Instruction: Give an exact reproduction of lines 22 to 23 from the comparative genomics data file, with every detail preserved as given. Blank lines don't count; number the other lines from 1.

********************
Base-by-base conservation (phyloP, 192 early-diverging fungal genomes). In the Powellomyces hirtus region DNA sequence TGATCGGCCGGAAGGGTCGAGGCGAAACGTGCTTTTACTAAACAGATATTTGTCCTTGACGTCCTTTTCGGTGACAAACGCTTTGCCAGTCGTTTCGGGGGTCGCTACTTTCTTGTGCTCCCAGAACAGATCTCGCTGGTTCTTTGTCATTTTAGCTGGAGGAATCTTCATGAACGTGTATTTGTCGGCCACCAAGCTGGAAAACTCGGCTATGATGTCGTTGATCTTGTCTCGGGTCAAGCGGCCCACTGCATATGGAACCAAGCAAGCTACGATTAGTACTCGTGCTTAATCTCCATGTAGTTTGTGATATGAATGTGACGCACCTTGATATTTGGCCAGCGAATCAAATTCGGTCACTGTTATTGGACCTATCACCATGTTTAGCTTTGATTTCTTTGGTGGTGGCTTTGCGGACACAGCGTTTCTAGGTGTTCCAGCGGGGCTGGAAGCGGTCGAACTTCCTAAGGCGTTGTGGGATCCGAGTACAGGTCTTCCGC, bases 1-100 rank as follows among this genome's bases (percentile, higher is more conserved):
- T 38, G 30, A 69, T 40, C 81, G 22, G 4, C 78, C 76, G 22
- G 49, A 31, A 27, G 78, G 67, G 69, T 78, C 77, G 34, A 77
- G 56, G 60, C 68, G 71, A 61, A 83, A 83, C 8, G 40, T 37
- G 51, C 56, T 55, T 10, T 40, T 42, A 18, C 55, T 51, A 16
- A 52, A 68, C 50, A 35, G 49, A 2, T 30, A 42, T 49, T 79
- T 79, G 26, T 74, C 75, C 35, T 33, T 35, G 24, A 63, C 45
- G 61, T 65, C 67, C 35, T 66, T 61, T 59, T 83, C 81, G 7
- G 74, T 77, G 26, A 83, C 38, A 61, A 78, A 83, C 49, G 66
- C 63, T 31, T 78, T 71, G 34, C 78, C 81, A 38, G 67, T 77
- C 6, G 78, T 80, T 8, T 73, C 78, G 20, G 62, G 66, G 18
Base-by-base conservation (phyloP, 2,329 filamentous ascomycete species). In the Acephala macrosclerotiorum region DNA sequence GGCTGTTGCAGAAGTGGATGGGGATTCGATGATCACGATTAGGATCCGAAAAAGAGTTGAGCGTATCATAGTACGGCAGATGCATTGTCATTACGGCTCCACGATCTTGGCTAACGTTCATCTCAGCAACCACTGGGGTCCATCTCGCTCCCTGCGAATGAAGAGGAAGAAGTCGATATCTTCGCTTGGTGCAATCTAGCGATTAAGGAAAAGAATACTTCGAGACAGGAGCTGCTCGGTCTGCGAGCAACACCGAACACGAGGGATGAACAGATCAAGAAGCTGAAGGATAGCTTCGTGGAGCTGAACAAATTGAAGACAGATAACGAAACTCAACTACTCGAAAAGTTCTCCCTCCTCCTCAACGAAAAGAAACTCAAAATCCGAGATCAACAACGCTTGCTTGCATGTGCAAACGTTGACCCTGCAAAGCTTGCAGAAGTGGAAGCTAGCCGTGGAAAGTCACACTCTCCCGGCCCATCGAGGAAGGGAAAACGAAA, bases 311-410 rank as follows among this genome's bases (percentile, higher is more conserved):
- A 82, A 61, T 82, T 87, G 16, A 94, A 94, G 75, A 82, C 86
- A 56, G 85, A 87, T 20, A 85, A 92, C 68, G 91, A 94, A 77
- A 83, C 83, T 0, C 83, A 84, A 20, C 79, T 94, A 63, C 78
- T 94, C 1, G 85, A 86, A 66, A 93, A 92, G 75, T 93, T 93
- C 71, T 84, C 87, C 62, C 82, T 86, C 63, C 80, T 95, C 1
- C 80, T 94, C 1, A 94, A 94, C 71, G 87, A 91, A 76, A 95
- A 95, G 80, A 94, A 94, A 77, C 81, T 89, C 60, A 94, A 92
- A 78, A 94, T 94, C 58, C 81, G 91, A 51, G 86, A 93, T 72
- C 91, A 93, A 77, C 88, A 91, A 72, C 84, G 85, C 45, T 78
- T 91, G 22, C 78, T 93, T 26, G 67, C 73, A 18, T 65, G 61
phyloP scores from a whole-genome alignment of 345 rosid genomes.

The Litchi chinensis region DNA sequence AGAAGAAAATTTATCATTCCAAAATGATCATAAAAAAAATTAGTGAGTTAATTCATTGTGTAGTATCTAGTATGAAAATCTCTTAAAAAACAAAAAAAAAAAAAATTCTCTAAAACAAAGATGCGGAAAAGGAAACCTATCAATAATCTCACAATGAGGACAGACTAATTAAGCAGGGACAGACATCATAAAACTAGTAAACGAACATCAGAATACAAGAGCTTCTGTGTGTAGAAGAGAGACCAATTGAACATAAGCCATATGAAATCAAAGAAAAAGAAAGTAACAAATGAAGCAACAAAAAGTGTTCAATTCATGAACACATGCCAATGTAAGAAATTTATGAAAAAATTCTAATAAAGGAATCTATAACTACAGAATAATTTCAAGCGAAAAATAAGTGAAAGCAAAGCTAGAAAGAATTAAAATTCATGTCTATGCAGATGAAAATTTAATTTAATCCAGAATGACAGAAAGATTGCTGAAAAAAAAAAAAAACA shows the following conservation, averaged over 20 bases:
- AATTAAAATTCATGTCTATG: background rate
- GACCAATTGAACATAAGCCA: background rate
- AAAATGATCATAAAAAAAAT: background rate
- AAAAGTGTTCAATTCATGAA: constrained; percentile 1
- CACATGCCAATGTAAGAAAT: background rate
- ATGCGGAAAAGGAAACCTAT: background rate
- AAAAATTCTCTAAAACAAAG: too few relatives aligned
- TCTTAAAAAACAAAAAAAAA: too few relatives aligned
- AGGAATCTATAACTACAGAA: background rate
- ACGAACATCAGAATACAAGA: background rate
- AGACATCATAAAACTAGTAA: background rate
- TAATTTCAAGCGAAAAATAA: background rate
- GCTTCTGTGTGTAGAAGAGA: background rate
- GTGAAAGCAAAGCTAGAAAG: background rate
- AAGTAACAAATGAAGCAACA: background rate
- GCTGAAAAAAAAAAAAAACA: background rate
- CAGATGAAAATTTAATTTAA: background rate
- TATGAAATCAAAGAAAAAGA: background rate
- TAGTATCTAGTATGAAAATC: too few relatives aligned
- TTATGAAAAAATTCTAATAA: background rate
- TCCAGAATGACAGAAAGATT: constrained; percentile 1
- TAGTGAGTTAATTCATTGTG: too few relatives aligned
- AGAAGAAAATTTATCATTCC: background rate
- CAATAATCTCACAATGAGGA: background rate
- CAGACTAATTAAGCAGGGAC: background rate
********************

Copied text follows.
- T 91, G 22, C 78, T 93, T 26, G 67, C 73, A 18, T 65, G 61
phyloP scores from a whole-genome alignment of 345 rosid genomes.